Wed Aug 21 11:26:58 EDT 2013
It sounds as though listeners don't really want anything from music radio that they couldn't get from a reasonably stocked iPod: little / no DJ talk, few surprise songs, etc.
If listening is so passive, how could ads be expected to draw a listener's attention rather than getting a quick button push / dial twist as the response?
When DJ's do talk now, it's often the silly morning stuff which is loaded more with celebrity gossip / Hollywood pratfall stories than any news, traffic, weather, or business the listener really needs. Apparently it's OK to reduce the amount of music selections during morning drive so we can all figure out what the Kardashians or Lindsey Lohan are up to.
WBZ still reigns supreme for me when I'm taking a long drive and need to know what's really going on.
The problem of designing a "50+" music station is that the main "river" of Top 40 that the majority of listeners followed started breaking off into various "streams" around 1965 when both the Beatles and Bob Dylan set Album Rock in motion. By the late '60s there were two distinct radio audiences in high schools and colleges. We-play-most-anything Top 40 even started branching off several ways itself. John H. Garabedian and Cousin Duffy on WMEX incorporated at least a few of the more adventurous album-rock sounds that were so big on the WBCN-FM side while not straying too much. Meanwhile WRKO and WVBF were going lighter with tons of bubblegum and material along the lines of Osmonds, Carpenters, Poppy Family, and the like.
Within the same age group, roughly those born in the 1948-1958 range, there were widely divergent sets of musical tastes by the mid to late '70s. This makes setting up a radio format difficult. Even if everyone started out listening to the same top 40 stuff on WMEX in the late '50s and early '60s, these people were "all over the map" by 1978 or so. If a stations wants to put '50s / early '60s "traditional oldies" in a seniors-oriented format, the problem is always going to be "What newer music (meaning '70s and later) goes with that?"
It seems that most programmers think that disco / soft-pop is the track these oldies listeners had adopted by the late '70s / early '80s. You will hear an Elvis or Roy Orbison oldie and then Captain & Tennille or Air Supply or Barry Manilow or KC & the Sunshine Band. Maybe that really is where some of that audience was.
But weren't just as many of those '50s / early '60s top 40 aficionados on a harder rock track by their college / early work lives in the '70s?
Wouldn't Chuck Berry, Buddy Holly, and Elvis Presley sound just as good in a mix with Lynyrd Skynyrd, George Thorogood, Allman Bros., ZZ Top, and Stevie Ray Vaughn as with the Bee Gees, Air Supply, and Christopher Cross (the stuff "oldies people" / baby-boomers were "supposed" to have migrated to by 1980)?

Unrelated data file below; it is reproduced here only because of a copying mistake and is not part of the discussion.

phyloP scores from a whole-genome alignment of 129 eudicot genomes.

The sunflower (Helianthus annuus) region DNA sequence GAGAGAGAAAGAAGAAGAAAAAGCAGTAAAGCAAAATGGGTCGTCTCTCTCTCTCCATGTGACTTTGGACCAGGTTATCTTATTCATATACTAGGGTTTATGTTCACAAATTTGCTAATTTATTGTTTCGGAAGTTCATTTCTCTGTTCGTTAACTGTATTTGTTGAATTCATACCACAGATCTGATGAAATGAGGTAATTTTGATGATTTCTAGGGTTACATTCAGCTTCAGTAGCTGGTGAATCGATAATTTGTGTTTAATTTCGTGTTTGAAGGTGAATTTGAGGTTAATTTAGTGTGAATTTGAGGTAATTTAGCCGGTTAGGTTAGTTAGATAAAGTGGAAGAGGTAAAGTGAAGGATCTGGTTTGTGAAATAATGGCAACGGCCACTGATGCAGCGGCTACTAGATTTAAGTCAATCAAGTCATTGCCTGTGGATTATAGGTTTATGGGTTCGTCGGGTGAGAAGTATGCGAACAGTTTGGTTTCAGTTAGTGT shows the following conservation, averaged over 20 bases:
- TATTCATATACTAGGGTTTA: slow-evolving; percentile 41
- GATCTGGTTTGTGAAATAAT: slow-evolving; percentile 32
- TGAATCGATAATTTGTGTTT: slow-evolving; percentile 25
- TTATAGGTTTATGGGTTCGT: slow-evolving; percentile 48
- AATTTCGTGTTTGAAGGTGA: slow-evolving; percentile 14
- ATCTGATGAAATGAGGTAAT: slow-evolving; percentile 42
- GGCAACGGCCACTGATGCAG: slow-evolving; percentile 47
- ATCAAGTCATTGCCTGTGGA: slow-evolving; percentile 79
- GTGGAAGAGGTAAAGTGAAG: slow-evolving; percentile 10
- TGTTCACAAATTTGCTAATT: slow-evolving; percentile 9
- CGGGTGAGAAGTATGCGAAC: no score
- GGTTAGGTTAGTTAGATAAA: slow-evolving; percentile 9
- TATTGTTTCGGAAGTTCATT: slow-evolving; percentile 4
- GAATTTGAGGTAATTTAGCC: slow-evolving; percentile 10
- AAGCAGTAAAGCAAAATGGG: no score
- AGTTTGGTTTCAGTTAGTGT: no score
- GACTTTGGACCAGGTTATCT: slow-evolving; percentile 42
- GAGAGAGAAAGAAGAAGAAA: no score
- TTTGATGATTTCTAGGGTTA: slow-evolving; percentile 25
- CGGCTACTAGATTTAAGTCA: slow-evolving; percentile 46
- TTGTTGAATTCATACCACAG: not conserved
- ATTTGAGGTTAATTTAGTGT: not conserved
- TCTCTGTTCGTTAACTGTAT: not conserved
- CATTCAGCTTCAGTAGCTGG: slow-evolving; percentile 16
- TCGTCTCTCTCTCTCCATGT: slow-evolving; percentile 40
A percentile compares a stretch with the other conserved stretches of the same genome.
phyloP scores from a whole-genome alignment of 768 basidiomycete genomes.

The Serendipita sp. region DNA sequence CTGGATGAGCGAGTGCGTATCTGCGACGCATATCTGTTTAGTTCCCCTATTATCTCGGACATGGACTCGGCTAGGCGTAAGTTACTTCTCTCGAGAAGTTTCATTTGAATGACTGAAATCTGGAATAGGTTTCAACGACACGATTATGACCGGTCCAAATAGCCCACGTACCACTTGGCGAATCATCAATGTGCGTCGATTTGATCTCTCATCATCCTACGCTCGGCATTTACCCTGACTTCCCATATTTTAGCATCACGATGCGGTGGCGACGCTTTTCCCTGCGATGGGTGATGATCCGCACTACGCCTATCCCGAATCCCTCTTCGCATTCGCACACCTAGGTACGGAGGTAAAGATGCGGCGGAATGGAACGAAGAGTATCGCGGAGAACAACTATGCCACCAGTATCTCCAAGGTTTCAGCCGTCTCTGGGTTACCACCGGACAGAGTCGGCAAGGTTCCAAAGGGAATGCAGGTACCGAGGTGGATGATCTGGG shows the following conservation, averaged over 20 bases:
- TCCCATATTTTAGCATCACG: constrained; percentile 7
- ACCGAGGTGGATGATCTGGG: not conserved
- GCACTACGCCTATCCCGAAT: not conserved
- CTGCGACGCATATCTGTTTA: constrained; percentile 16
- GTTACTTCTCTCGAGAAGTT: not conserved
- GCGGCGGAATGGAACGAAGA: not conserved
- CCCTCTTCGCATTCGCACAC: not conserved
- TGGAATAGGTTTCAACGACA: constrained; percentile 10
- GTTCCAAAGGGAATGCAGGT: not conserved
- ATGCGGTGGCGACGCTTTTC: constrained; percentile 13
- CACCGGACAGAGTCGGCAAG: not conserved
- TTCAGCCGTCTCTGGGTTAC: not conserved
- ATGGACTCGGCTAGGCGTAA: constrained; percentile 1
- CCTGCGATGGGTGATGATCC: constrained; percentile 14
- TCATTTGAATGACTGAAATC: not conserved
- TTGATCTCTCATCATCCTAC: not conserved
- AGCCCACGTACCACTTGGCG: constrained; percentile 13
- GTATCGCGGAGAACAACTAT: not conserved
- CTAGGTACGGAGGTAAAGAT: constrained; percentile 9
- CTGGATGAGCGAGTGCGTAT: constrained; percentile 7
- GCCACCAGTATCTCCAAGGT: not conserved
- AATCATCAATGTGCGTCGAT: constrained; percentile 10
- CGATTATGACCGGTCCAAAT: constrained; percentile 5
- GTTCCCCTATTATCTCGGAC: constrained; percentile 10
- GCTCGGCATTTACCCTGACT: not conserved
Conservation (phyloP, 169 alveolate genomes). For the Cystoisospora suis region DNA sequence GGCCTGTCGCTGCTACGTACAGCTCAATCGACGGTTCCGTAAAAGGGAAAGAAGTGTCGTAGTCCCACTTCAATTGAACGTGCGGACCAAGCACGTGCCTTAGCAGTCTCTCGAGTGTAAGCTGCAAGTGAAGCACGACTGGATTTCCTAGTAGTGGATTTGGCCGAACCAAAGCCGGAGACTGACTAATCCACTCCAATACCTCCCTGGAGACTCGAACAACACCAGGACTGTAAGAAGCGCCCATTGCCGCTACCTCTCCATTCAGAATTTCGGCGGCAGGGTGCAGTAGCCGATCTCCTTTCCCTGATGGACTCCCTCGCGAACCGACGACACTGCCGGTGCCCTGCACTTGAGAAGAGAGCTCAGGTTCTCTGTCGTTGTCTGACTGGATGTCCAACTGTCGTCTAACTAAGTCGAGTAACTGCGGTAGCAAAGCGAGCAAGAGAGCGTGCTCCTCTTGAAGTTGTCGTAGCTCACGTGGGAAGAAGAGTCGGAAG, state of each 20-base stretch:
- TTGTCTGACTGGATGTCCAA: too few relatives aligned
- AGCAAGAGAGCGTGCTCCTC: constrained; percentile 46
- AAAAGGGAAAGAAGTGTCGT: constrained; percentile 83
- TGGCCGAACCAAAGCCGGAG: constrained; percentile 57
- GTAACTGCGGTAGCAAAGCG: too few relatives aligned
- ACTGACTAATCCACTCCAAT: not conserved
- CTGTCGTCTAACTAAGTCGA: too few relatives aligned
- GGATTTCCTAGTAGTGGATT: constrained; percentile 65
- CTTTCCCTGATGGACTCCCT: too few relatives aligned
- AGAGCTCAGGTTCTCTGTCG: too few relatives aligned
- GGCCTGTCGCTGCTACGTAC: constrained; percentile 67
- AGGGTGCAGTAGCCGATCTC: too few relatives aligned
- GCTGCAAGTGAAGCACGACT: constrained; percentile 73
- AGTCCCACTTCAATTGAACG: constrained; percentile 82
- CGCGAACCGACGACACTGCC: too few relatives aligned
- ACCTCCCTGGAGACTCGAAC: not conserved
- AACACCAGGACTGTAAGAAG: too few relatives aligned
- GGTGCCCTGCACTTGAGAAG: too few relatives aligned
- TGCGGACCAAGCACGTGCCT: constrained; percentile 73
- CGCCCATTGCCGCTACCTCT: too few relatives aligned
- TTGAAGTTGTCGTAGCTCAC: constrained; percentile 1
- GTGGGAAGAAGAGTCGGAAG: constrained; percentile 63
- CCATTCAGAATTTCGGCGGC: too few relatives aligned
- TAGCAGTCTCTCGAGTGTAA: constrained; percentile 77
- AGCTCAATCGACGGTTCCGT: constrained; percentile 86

At least on my iPod backyard BBQ mixes I can throw the more kicked-up '50s stuff in with '60s blues-rock, '70s southern rock, splashes of old and new country, '80s/'90s Springsteen and Mellencamp, etc., and it all sounds great. No wimped-out late '70s soft-rock to put people to sleep.
Knowing that no one station could do it all for a 50+ audience, my idea would be to look for holes in the currently available formats. It is a given that listeners are not going to stick with one station all day. If you can give them something substantially different from what is already available, you might grab at least a decent sized slice of the total pie.
I don't think 98.7 is really there yet. If they would at least do an oldies (1954-1969) block maybe on a Saturday night like WATD and a big-band / crooners block maybe on Sunday night, that would be a step in the right direction. A request show could be cool too, along with one or more personality DJ's.
The "what to do with the '70s and later?" issue is still going to be tricky for the split-audience reasons enumerated above. Since soft rock is already well covered by 99.1 and 104.7 and hard rock by 102.9, I guess the idea might be to reach into both formats in a way that is cleverly engineered to avoid shock segues. After all, our old beloved Top 40's played both hard and soft - sometimes even one butted up against the other. Perhaps because there was enough of a space between the songs with DJ patter, the effect wasn't as jarring as a direct segue you'd get on a computer run station today.
I do wish WKFY success. I just think that some tweaks might be in order. Maybe these can even be sneaked in without making "Jane Whitebread" tune out in favor of something else on her weekly trip to the Harwich Stop & Shop.
South Yarmouth, MA
From: Garrett Wollman <email@example.com>
To: Mark Connelly <firstname.lastname@example.org>
Cc: boston-radio-interest <boston-radio-interest@lists.BostonRadio.org>
Sent: Wed, Aug 21, 2013 2:22 am
Subject: Re: WKFY
<<On Wed, 21 Aug 2013 00:49:14 -0400 (EDT), Mark Connelly <email@example.com>
> DJ's had personality whether it was MoR Carl DeSuze and Jess Cain or
> rockers like Laquidara, Sartori, and Garabedian. There was wit in
> the talk and genuine interest in the music. I don't see why a
> natural desire for mentally-engaging radio, whether in a music or a
> talk format, would be considered snobbery.
And today, unlike forty years ago, we have actual market research that
demonstrates that *this is not what the majority of listeners want*.
(Or if they do want that, they are listening to noncommercial radio of
various sorts already, and probably not reachable by any commercial
station.) Not only that, we have minute-by-minute PPM records that
can actually show the listeners tuning out when an unfamiliar song or
a mic set or a stop set starts.
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